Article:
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Pi Day and How to Make Your Digital Metrics Tasty

Well, it’s March 14, again. 3.14. Y’know, Pi Day. The day when we all take a moment to celebrate that mystical number 3.14159265359 … give or take a few thousand decimal places. At my age, I’ve had to cut back and now only celebrate out to five or six decimal places. But, hey, you do you.

So, why do you care? What’s this got to do with marketing or digital — or, for that matter, anything at all useful to anyone? Well, we’re surrounded by numbers in digital marketing. For starters, zeroes and ones provide the foundational computer code that makes your iPhone and internet work. We live our lives in a society dependent on digits.

More directly, as marketers, it’s particularly important that we pay attention to the numbers that identify when our campaigns and our content deliver for our customers and companies alike. Here are a few ways to make your numbers work for you.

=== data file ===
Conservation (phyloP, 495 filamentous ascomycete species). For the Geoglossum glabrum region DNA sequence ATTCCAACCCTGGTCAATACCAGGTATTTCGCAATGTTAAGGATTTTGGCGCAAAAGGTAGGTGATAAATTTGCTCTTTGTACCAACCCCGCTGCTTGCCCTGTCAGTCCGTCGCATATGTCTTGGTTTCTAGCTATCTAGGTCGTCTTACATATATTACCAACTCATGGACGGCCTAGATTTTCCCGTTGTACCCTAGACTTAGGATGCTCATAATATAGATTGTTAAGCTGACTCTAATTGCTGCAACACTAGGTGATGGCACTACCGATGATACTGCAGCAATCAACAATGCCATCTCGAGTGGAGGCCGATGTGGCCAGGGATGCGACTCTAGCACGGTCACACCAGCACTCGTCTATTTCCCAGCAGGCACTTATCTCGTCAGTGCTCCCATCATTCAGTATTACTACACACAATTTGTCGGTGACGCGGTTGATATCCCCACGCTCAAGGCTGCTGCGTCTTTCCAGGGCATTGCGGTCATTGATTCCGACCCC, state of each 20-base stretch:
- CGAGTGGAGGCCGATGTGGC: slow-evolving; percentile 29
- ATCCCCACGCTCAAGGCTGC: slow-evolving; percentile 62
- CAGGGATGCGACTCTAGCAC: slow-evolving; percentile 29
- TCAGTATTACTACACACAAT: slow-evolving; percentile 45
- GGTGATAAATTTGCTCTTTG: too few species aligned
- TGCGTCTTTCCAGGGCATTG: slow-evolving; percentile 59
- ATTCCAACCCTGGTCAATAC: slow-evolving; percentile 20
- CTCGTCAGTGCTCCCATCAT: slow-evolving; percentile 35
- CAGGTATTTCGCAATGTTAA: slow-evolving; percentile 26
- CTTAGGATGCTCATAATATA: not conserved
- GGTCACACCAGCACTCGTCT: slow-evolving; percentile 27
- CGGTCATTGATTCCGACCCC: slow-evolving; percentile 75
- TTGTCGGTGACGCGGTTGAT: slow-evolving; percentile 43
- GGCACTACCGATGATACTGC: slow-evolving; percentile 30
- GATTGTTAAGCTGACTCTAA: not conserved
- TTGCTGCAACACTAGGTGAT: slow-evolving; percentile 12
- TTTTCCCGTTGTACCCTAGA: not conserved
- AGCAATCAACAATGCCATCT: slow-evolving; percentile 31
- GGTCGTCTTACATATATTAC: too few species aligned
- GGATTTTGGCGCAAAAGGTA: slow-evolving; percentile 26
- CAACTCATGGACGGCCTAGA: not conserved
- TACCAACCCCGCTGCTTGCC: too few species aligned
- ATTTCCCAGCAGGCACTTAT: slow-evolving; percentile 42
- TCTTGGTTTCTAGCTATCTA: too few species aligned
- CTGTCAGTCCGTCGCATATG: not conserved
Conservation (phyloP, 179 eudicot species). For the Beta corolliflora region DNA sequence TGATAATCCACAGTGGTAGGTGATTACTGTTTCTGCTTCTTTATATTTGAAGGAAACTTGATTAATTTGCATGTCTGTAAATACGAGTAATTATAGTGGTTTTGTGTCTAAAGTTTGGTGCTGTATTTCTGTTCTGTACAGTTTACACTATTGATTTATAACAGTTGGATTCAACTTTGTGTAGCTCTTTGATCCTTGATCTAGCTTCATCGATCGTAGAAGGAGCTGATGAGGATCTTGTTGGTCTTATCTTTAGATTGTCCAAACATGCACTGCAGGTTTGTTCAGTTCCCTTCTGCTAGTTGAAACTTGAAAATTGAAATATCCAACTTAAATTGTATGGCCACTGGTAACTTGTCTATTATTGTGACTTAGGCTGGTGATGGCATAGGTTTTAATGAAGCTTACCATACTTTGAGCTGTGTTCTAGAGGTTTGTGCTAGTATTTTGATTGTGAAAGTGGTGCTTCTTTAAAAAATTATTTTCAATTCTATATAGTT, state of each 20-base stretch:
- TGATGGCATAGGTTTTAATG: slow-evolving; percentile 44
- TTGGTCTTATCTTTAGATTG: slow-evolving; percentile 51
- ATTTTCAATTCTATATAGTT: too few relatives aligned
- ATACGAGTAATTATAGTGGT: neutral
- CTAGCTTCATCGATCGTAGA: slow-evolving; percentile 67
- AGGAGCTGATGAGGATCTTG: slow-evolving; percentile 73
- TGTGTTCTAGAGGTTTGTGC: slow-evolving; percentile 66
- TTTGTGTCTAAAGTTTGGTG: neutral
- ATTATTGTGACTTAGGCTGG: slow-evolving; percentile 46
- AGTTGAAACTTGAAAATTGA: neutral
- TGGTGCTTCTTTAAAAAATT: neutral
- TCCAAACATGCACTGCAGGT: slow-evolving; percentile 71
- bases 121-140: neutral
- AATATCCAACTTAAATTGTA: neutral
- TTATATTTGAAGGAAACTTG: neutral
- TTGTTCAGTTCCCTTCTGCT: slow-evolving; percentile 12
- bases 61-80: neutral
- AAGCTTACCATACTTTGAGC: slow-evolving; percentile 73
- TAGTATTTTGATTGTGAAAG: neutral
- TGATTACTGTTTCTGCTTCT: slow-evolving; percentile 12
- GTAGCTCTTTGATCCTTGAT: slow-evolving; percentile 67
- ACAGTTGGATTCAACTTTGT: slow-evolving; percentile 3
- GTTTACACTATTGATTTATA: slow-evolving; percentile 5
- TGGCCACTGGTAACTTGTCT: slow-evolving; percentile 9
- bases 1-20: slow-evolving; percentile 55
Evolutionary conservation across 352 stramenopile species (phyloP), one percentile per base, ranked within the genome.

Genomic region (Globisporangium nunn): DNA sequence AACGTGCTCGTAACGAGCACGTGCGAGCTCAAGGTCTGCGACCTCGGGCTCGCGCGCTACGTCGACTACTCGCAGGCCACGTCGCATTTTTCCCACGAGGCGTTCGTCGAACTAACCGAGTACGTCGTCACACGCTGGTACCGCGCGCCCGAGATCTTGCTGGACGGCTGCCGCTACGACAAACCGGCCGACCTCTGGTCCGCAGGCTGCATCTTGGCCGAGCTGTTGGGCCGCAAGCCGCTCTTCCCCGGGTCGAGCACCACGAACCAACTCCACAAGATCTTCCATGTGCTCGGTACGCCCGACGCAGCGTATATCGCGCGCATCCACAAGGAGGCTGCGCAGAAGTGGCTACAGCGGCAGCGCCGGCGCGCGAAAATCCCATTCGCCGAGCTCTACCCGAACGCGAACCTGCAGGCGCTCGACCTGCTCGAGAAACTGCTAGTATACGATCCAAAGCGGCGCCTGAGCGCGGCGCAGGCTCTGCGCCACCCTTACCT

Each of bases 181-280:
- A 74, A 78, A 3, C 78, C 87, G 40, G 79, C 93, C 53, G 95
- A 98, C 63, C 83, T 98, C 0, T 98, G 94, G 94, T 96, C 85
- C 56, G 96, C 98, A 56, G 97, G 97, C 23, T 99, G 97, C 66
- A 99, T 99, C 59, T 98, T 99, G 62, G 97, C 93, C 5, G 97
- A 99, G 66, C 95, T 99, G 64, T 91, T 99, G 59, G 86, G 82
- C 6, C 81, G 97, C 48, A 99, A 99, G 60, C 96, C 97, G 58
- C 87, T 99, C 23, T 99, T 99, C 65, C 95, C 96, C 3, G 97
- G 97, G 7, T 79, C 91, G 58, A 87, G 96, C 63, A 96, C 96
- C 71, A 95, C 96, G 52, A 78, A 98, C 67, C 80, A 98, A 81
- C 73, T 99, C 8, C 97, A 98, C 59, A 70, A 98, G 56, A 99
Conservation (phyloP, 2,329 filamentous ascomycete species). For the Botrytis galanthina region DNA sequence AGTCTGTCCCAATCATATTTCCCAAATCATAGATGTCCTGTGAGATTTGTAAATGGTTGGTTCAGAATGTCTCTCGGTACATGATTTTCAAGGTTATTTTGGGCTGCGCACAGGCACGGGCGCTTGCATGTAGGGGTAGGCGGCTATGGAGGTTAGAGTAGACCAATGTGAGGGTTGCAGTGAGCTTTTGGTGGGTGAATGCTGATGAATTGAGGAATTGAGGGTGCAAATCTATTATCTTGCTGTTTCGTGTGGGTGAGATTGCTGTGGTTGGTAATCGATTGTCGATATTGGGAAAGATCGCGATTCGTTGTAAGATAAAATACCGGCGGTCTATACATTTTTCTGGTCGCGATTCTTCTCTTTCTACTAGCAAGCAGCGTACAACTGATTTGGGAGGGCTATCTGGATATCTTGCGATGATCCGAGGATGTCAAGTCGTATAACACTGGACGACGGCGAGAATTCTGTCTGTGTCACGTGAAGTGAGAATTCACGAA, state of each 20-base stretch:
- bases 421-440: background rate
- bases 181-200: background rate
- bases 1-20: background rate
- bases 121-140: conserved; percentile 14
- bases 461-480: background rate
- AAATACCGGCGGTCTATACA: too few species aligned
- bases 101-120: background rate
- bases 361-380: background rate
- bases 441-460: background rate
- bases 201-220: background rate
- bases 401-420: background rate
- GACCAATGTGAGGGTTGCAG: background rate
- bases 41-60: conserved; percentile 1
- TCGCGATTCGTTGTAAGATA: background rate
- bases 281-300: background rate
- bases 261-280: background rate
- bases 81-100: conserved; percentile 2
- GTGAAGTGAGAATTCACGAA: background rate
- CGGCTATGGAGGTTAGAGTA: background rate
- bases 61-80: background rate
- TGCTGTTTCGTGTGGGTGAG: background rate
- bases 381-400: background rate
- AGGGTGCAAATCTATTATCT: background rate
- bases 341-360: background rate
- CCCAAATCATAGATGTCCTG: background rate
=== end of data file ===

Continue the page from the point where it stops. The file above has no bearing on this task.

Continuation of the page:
You probably spend significant chunks of your day heads-down in dashboards working to decipher their meaning and determine the right next steps for your business. As I’ve noted in the past, data matters for marketers and it’s nothing you need to fear. There’s a simple approach we use to develop dashboards and analytics that answer your most important questions quickly and easily: The MASTT Framework.

What’s MASTT? It’s a simple way to think about any of your data. Make sure that all your reports and dashboards check the following boxes:

  • Meaningful. Does your data matter? Here’s a simple test for you. If an increase of 10% or a decline of 5% doesn’t make you sit up and take notice — I often call these the “Oh, yeah!” and “Oh, crap!” thresholds, respectively — you’re not measuring a meaningful metric. Eliminate it and only focus on those that truly matter to your business.
  • Actionable. Does the metric guide you to changes you’ll need make to improve your marketing activities? No? Again, that’s not a helpful number. Or, to be fair, it may be worthwhile to invest more time in learning what actions follow from your existing metrics. But in either case, pay attention to metrics that guide you towards repeatable, useful actions.